The Climate Neutral Energy Systems and Society (CNESS) research platform addresses the challenges of climate change from several novel perspectives focusing on energy systems and society. CNESS combines Tampere University’s existing and emerging potential and expertise in several engineering, natural science and social science and business disciplines, focusing on six closely interrelated areas: electrification of energy systems, hard-to-electrify areas, societal implications of the energy transition, value creation and energy transition, energy policy and energy efficient and sustainable built environment. This interdisciplinary character allows CNESS to contribute particularly to areas where monodisciplinary competencies do not suffice to tackle the evolving climate and future energy-related challenges. To this end, CNESS also seeks to actively liaise with partners and stakeholders.
Electrification of energy systems
CNESS approaches upcoming challenges from the perspective of electrification as the bulk of energy will increasingly consist of electricity from renewables and nuclear power. Moreover, wind and solar power produce weather-dependent, variable output, which is difficult-to-store electricity. Therefore, electrification of energy supply raises several interdisciplinary research questions regarding storage technologies, flexibility mechanisms in future electricity markets and extending to the international balance of power as many fossil fuel producers lose their former leverage. Furthermore, electrification will extend deep into the central energy end-use sectors, namely transport (electric vehicles or EVs), buildings and industry (electric heating and cooling, electrified processes). The demand for electricity and respective infrastructure also increases. The new flows of electricity linking power, transport, buildings and industry together provide a common interdisciplinary focus area for the platform that includes smart electricity grids, understanding of new ICT technologies, data management infrastructures, software-based management and new interactions among stakeholders.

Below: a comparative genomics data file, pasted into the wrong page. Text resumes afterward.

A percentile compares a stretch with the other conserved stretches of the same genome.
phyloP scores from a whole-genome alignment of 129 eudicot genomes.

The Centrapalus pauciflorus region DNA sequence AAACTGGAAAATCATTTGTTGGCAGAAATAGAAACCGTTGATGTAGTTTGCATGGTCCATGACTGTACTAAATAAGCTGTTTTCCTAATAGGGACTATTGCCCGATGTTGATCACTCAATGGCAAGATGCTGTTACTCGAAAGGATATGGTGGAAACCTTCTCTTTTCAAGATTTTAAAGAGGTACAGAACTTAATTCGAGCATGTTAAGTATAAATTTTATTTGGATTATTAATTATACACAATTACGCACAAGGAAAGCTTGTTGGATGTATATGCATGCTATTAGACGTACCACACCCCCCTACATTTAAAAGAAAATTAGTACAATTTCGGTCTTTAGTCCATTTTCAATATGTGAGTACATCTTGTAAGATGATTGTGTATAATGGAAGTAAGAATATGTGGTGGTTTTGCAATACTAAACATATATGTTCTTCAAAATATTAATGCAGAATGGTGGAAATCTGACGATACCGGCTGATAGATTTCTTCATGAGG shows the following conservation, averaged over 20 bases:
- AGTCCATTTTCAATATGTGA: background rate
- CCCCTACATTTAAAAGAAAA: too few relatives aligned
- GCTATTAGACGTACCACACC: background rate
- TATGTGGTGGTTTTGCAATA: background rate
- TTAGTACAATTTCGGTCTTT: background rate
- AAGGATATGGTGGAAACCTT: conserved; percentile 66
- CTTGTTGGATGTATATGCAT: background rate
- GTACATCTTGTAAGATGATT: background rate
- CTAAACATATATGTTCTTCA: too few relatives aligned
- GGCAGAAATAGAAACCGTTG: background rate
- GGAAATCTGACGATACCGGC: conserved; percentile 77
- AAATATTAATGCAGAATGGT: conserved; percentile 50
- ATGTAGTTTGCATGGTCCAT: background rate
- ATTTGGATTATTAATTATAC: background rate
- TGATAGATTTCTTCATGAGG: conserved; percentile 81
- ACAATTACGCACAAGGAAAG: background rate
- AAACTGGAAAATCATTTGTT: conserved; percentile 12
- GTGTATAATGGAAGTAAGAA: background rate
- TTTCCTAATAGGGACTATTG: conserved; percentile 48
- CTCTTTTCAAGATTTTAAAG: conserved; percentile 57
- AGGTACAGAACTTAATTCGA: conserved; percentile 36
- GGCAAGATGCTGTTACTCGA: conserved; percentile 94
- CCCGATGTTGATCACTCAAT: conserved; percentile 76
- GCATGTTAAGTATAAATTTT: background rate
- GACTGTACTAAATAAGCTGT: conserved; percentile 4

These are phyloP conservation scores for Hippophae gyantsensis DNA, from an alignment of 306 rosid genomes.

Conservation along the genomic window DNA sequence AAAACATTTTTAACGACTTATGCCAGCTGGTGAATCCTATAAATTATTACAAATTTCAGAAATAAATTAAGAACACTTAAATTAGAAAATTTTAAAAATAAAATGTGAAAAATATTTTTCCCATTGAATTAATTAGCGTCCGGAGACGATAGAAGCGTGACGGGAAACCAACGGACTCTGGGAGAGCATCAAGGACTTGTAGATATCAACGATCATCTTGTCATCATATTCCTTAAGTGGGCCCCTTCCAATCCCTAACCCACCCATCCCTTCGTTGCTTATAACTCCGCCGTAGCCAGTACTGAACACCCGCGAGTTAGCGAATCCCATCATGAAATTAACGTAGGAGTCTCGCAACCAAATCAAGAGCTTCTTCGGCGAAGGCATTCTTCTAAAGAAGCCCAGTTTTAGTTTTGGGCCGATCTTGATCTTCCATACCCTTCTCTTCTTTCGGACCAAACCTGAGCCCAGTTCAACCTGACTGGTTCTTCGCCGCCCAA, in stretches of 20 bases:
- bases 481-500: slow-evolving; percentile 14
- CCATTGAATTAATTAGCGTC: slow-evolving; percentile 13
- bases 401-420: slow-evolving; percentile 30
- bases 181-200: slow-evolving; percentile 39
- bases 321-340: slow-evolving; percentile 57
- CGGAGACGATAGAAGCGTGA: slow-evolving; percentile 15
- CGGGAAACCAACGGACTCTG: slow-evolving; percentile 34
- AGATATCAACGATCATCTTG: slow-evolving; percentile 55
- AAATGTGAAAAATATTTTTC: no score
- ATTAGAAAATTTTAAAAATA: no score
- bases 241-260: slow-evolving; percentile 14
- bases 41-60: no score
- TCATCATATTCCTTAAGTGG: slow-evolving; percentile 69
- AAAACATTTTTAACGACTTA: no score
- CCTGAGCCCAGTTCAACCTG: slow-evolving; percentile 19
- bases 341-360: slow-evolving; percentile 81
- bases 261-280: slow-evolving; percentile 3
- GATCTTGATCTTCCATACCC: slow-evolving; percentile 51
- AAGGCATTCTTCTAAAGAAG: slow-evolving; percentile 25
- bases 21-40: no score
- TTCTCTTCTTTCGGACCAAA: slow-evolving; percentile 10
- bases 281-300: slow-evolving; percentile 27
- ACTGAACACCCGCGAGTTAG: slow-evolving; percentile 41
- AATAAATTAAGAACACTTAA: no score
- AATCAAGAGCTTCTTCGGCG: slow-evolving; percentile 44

The platform addresses questions on the control of emissions in heavy transport, maritime transport and aviation, where different gaseous and liquid biofuels are to be used for a long time, alongside solid biofuel use in district heating in biomass-rich countries such as Finland. While the bio-economy sector contributes to lower carbon emissions, it also enables new materials and products. The use of these resources raises several interdisciplinary issues not only on technological and infrastructural solutions, but also on the lock-ins, path-dependencies and creative destruction in the economy and society.
Societal implications of the energy transition
The societal implementation of the ongoing energy transition raises several questions requiring interdisciplinary study. This involves acceptability issues vis-à-vis the use of data on electricity consumption by EVs and households in the context of smart grids, automated management of energy consumption in buildings and the functioning of EV batteries as energy storage resources. CNESS focuses also on the engagement of citizens into prosumer roles for small-scale production and storage of renewably generated electricity, and overall, a whole new aesthetics of energy transition in life without oil.
Value creation and energy transition
At the interface of energy systems and technologies, in particular smart grids, and their taking into use in the society lies the area of value-creation. The interdisciplinary questions for CNESS concern for example consumer behaviour, data monetisation, business interests and ICT infrastructure.
Energy policy and political decision-making are central to accelerated electrification. Here the interdisciplinary questions concern for example the vested interests of several economic, social and political groups that can hamper the transition. At the same time, electrification can bring broader co-benefits not ‘only’ for climate, but also for the state’s security of energy supplies, energy efficiency, export prospects, and socio-economic implications of the energy sector including jobs and taxation income. Here, CNESS‘ interdisciplinary work can relate to policy diffusion from global to national energy policies and back and how these contestable issues are imagined and framed into institutional practices.
Energy efficient and sustainable built environment
For CNESS, the transition to climate neutrality is not only about climate or energy. With this broad focus, the platform supports interdisciplinary work while it also values renewal of researcher community and outreach, as evident in the platform’s goals:
To establish electrification as a globally visible key area in the study of energy systems, including transport, built environment and industry
To enable and support interdisciplinary combinations in these fields not much seen so far nationally or globally
To establish a visible presence for collaboration and co-creation with stakeholders in the industry, the public sector and civil society
To nurture new researcher generations, promote diversity in the field and to expose different researcher cohorts to interdisciplinary work